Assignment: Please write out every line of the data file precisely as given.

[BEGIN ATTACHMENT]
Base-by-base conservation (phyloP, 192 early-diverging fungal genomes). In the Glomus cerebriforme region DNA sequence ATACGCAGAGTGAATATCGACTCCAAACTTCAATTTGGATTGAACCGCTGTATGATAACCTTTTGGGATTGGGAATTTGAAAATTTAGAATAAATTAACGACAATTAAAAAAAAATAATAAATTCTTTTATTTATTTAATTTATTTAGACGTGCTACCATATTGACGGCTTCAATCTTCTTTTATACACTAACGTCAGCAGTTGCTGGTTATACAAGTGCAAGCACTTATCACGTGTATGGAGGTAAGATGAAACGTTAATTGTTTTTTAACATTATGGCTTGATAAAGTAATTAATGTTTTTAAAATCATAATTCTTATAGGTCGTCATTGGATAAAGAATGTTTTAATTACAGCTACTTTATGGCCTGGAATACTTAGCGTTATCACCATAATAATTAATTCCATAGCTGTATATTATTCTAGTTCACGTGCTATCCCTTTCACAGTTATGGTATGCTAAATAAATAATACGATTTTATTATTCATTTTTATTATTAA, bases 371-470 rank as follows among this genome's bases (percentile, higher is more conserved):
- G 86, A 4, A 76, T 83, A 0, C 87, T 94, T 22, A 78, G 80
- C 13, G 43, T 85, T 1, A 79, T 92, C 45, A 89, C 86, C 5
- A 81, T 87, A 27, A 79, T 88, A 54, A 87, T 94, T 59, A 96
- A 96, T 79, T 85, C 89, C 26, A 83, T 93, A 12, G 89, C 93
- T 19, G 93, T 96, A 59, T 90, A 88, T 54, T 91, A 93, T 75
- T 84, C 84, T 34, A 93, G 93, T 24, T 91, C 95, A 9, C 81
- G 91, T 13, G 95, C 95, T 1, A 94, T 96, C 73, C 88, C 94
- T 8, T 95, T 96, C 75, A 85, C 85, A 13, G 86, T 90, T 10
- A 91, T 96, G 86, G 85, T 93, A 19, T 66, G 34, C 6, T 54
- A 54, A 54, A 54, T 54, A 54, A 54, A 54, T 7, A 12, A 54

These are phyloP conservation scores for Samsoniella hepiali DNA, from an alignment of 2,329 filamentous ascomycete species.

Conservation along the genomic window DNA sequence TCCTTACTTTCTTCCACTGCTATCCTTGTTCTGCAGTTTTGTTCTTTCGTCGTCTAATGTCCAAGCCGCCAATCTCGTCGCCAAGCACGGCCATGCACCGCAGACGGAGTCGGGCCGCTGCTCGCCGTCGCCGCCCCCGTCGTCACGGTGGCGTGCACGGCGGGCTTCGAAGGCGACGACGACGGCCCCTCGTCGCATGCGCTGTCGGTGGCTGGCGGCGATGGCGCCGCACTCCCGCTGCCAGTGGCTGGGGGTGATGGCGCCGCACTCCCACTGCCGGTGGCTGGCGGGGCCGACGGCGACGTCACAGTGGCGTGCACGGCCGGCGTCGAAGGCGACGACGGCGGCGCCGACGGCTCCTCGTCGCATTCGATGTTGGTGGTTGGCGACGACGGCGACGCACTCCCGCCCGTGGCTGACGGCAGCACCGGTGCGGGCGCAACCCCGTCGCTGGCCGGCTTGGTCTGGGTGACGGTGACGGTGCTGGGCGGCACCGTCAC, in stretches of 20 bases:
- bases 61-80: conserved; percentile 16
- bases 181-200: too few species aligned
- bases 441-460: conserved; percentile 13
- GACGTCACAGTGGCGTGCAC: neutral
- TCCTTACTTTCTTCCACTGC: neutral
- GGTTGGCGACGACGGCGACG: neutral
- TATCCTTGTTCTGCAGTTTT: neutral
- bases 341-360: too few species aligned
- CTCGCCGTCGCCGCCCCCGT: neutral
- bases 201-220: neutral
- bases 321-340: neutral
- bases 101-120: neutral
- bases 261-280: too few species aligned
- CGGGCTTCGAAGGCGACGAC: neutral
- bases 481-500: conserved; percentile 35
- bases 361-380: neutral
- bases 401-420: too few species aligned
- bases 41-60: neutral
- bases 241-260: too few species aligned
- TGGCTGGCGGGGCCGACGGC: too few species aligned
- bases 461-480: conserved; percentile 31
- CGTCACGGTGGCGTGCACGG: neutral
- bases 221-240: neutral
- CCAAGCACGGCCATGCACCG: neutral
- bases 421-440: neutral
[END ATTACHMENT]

Base-by-base conservation (phyloP, 192 early-diverging fungal genomes). In the Glomus cerebriforme region DNA sequence ATACGCAGAGTGAATATCGACTCCAAACTTCAATTTGGATTGAACCGCTGTATGATAACCTTTTGGGATTGGGAATTTGAAAATTTAGAATAAATTAACGACAATTAAAAAAAAATAATAAATTCTTTTATTTATTTAATTTATTTAGACGTGCTACCATATTGACGGCTTCAATCTTCTTTTATACACTAACGTCAGCAGTTGCTGGTTATACAAGTGCAAGCACTTATCACGTGTATGGAGGTAAGATGAAACGTTAATTGTTTTTTAACATTATGGCTTGATAAAGTAATTAATGTTTTTAAAATCATAATTCTTATAGGTCGTCATTGGATAAAGAATGTTTTAATTACAGCTACTTTATGGCCTGGAATACTTAGCGTTATCACCATAATAATTAATTCCATAGCTGTATATTATTCTAGTTCACGTGCTATCCCTTTCACAGTTATGGTATGCTAAATAAATAATACGATTTTATTATTCATTTTTATTATTAA, bases 371-470 rank as follows among this genome's bases (percentile, higher is more conserved):
- G 86, A 4, A 76, T 83, A 0, C 87, T 94, T 22, A 78, G 80
- C 13, G 43, T 85, T 1, A 79, T 92, C 45, A 89, C 86, C 5
- A 81, T 87, A 27, A 79, T 88, A 54, A 87, T 94, T 59, A 96
- A 96, T 79, T 85, C 89, C 26, A 83, T 93, A 12, G 89, C 93
- T 19, G 93, T 96, A 59, T 90, A 88, T 54, T 91, A 93, T 75
- T 84, C 84, T 34, A 93, G 93, T 24, T 91, C 95, A 9, C 81
- G 91, T 13, G 95, C 95, T 1, A 94, T 96, C 73, C 88, C 94
- T 8, T 95, T 96, C 75, A 85, C 85, A 13, G 86, T 90, T 10
- A 91, T 96, G 86, G 85, T 93, A 19, T 66, G 34, C 6, T 54
- A 54, A 54, A 54, T 54, A 54, A 54, A 54, T 7, A 12, A 54

These are phyloP conservation scores for Samsoniella hepiali DNA, from an alignment of 2,329 filamentous ascomycete species.

Conservation along the genomic window DNA sequence TCCTTACTTTCTTCCACTGCTATCCTTGTTCTGCAGTTTTGTTCTTTCGTCGTCTAATGTCCAAGCCGCCAATCTCGTCGCCAAGCACGGCCATGCACCGCAGACGGAGTCGGGCCGCTGCTCGCCGTCGCCGCCCCCGTCGTCACGGTGGCGTGCACGGCGGGCTTCGAAGGCGACGACGACGGCCCCTCGTCGCATGCGCTGTCGGTGGCTGGCGGCGATGGCGCCGCACTCCCGCTGCCAGTGGCTGGGGGTGATGGCGCCGCACTCCCACTGCCGGTGGCTGGCGGGGCCGACGGCGACGTCACAGTGGCGTGCACGGCCGGCGTCGAAGGCGACGACGGCGGCGCCGACGGCTCCTCGTCGCATTCGATGTTGGTGGTTGGCGACGACGGCGACGCACTCCCGCCCGTGGCTGACGGCAGCACCGGTGCGGGCGCAACCCCGTCGCTGGCCGGCTTGGTCTGGGTGACGGTGACGGTGCTGGGCGGCACCGTCAC, in stretches of 20 bases:
- bases 61-80: conserved; percentile 16
- bases 181-200: too few species aligned
- bases 441-460: conserved; percentile 13
- GACGTCACAGTGGCGTGCAC: neutral
- TCCTTACTTTCTTCCACTGC: neutral
- GGTTGGCGACGACGGCGACG: neutral
- TATCCTTGTTCTGCAGTTTT: neutral
- bases 341-360: too few species aligned
- CTCGCCGTCGCCGCCCCCGT: neutral
- bases 201-220: neutral
- bases 321-340: neutral
- bases 101-120: neutral
- bases 261-280: too few species aligned
- CGGGCTTCGAAGGCGACGAC: neutral
- bases 481-500: conserved; percentile 35
- bases 361-380: neutral
- bases 401-420: too few species aligned
- bases 41-60: neutral
- bases 241-260: too few species aligned
- TGGCTGGCGGGGCCGACGGC: too few species aligned
- bases 461-480: conserved; percentile 31
- CGTCACGGTGGCGTGCACGG: neutral
- bases 221-240: neutral
- CCAAGCACGGCCATGCACCG: neutral
- bases 421-440: neutral